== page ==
The meddling boss is breaking the bridge

2010-12-15 00:00

SO much for the form book.

It pains me to start my weekly rant on a grim note, but I fear my beloved Kaizer Chiefs are turning into derby specialists.

I mean, every time you put on that team that wears a skull and crossbones on their breast, the Glamour Boys turn on the style and produce a flood of goals.

But let them face a minnow, such as Vasco da Gama, and they suddenly become bumbling bozos who cannot string three passes together — never mind buy a goal.

It is a big worry, and Sundowns seem to thrive on bullying the little ’uns.

But enough of that: there are some serious matters happening across the pond.

And what do you know, it is all to do with clubs who have owners with too much money and time on their hands.

Jay-Z, the bulbous-lipped Rap superstar, has a “sick” (that’s hip talk for “rather smashing” for those not in the know) song about 99 problems, but it seems the owners of Manchester City and Chelsea have dilemmas approaching a thousand a day judging by the reports coming out of Stamford Bridge and the Manchester Sheik Stadium.

Let’s perhaps start with Roman Abramovich, who perfected the art of making huge profits from oil, but is now showing steady development in the art of wrecking a successful football club.

Sometimes, when they have the power to do so, they meddle in things that they really ought to leave to specialists.

An owner who is constantly looking over the shoulder of his manager is just asking for trouble — it is certainly not a sign of authority.

If anything, it is a sign of weakness, insecurity and aloofness.

Yes, no one knows how to turn a rouble into a mountain of oil money like Abramovich, but I am pretty sure that Carlo Ancelotti, Jose Mourinho and even Avram Grant know a bit more about football than he does.

Since he decided to fire Ray Wilkins and insert a crony of his into a position of power, the Chelsea machine has gone into meltdown.

They can’t buy a win, and they are so desperate for momentum that stars like Frank Lampard and John Terry are calling the missed opportunity at Spurs a “great result”. Under Mourinho, that would have been abysmal.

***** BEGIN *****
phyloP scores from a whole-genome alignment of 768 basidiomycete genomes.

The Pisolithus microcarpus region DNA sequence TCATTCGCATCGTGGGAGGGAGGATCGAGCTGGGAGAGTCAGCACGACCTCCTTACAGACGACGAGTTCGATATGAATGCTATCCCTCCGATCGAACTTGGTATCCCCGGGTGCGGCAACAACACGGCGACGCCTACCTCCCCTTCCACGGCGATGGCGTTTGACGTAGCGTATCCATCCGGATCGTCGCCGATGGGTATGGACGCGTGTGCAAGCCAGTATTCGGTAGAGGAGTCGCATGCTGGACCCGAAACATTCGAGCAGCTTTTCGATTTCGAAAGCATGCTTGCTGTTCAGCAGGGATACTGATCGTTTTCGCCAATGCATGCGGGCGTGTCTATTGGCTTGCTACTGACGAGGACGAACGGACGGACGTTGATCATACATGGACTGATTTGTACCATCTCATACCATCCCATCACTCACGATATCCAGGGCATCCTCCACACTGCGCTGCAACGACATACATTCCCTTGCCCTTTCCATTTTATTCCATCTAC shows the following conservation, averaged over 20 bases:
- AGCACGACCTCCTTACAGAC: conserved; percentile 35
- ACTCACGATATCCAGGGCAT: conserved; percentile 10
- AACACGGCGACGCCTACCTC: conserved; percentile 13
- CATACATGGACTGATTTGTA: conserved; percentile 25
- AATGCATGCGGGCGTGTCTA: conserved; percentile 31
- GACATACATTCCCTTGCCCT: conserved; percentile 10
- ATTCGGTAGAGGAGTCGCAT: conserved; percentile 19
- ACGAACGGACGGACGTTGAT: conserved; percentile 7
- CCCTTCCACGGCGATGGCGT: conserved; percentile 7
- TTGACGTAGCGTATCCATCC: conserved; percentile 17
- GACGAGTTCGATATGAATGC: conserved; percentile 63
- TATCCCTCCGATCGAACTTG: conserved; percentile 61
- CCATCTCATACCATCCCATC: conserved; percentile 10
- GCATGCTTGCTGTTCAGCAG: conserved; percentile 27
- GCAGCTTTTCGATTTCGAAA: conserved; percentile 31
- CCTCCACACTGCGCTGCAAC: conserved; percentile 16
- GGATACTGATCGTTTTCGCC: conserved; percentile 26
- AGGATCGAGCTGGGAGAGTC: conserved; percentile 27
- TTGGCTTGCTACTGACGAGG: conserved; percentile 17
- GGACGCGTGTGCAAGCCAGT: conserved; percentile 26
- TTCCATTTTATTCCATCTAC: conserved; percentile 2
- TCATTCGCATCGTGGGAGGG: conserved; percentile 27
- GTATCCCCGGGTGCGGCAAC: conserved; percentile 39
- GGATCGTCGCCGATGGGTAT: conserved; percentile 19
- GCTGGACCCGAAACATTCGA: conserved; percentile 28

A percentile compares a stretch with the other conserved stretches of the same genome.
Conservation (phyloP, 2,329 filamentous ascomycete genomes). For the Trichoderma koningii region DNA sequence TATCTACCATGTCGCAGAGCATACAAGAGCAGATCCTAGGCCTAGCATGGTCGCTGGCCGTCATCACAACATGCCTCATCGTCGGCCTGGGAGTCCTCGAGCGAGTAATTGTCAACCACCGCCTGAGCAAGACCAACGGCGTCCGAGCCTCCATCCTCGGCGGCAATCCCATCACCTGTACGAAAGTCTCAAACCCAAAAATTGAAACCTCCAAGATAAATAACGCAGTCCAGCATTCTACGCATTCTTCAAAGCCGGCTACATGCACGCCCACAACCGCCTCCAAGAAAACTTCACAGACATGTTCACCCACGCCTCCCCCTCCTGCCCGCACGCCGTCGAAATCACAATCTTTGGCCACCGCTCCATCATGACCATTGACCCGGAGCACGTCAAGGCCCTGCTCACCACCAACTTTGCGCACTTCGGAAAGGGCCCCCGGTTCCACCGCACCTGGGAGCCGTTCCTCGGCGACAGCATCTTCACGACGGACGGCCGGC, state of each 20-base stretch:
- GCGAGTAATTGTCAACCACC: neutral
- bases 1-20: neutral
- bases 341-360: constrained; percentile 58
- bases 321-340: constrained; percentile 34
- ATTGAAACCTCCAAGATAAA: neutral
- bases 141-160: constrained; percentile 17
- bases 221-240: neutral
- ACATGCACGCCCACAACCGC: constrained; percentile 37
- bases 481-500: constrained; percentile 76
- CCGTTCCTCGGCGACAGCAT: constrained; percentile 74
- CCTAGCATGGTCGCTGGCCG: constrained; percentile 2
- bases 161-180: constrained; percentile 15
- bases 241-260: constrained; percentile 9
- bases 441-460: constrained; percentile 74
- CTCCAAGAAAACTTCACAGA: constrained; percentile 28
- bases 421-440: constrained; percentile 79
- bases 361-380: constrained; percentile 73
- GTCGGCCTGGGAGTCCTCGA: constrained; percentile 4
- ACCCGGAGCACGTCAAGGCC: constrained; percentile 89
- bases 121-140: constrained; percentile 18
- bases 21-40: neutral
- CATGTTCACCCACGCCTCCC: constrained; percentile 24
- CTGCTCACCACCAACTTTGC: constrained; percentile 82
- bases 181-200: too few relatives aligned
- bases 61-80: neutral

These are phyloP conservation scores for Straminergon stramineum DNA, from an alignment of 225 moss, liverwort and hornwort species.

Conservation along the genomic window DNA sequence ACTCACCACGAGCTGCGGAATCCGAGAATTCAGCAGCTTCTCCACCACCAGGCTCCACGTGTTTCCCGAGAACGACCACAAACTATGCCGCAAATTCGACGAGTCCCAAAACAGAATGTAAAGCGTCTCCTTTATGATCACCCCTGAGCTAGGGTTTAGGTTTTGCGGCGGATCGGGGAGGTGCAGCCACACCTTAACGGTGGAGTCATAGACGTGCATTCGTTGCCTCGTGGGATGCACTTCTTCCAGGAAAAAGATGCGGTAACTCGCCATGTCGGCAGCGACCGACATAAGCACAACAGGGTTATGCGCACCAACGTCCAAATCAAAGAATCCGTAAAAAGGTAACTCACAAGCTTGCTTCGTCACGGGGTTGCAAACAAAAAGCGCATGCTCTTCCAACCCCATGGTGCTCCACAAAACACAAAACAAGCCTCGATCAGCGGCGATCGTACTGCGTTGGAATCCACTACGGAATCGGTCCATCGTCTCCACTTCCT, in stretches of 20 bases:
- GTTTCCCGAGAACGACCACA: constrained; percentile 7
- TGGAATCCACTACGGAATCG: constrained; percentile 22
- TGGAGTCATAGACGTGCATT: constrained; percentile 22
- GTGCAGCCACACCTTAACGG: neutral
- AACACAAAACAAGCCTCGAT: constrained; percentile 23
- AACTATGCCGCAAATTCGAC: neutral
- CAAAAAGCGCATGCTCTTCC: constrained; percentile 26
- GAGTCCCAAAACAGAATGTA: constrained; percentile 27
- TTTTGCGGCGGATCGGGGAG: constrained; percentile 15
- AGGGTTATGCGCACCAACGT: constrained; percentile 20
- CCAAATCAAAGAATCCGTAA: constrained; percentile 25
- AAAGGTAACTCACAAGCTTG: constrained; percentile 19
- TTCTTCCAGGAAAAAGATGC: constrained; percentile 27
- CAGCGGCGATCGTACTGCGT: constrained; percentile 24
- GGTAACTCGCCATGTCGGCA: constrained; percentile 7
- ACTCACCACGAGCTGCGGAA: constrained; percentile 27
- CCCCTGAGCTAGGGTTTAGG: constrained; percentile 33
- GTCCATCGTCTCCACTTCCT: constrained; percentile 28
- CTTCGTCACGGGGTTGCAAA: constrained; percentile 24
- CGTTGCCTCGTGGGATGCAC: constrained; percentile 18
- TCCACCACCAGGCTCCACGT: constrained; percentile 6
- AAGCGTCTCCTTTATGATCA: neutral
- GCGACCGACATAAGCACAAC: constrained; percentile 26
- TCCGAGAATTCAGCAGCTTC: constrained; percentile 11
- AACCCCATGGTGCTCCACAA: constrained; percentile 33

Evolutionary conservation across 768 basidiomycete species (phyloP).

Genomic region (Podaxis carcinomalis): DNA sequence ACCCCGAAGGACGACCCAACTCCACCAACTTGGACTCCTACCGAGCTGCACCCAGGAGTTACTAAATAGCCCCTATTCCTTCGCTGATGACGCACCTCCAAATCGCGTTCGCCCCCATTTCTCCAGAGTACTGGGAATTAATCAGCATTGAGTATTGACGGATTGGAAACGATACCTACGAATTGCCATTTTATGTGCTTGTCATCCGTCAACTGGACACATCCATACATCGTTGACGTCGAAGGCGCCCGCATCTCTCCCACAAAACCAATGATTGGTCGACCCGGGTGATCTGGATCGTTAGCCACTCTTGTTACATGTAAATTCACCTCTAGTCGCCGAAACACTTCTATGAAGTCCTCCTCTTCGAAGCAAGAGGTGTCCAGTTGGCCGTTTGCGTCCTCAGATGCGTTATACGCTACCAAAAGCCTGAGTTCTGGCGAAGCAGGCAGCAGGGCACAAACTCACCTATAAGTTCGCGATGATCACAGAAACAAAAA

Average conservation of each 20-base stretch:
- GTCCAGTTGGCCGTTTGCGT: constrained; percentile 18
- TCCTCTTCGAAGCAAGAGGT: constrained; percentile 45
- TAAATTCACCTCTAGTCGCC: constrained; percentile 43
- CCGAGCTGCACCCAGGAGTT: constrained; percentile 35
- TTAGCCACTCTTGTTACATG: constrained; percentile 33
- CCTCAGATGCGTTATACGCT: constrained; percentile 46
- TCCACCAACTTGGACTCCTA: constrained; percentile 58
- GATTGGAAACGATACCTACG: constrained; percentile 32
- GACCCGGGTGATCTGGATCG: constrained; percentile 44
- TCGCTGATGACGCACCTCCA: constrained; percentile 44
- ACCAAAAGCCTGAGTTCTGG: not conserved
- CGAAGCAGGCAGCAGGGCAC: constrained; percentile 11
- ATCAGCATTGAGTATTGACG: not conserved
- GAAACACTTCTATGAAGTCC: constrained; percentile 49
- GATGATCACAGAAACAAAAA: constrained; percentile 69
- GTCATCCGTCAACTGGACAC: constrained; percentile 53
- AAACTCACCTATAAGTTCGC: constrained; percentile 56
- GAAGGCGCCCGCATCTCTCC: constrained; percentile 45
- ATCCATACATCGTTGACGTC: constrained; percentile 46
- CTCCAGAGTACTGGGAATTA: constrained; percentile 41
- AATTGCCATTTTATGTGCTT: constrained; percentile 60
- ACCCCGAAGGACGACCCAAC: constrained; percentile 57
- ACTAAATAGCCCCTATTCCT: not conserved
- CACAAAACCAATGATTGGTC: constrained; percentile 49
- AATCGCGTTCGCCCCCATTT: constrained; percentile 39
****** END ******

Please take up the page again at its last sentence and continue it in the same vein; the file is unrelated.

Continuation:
Things are grim at the Bridge, and most of that stems from an owner meddling in matters where he shouldn’t.

As for City, it seems they are also learning that money certainly cannot buy happiness — or even loyalty. It certainly can’t seem to win over Carlos Tevez, anyway.

I have always been sceptical of the City model, a foundation built on a great youth system, but now overrun by big egos on huge salaries.

Half of them want out already, with Tevez heading the queue.

The likes of Joleon Lescott, Emmanuel Adebayor, Shaun-Wright Phillips and even the recently signed Mario Balotelli are angling for moves away.

Why?, you ask.

Well, in my armchair opinion, no dressing-room in the world is big enough for all that self-hype. Most of City’s players are pariahs, traitors who left the clubs that made them for a few extra zeros.

It was never going to last.

It should be no surprise really that the teams who are in good form in the league are those not burdened with owners with egos or players who think they are the best thing since please-call-me’s.

But it all makes for the most fascinating viewing, and there seems to be no slowing down ahead of the Christmas rush of games.

Manchester United seem to have hit a decent run without really doing too much, and the rest all seem to have the self-destruct button on stand-by.

It will be interesting to see what occurs in this weekend’s tussle between Chelsea and United at the Bridge.

United are on a roll, while Chelsea just cannot afford to lose.

It is coming to the stage where people are talking about Ancelotti’s job being in jeopardy.

Ha! And that is the same guy who won the double last year.

Some bosses just don’t seem to know what they have got until it’s gone.

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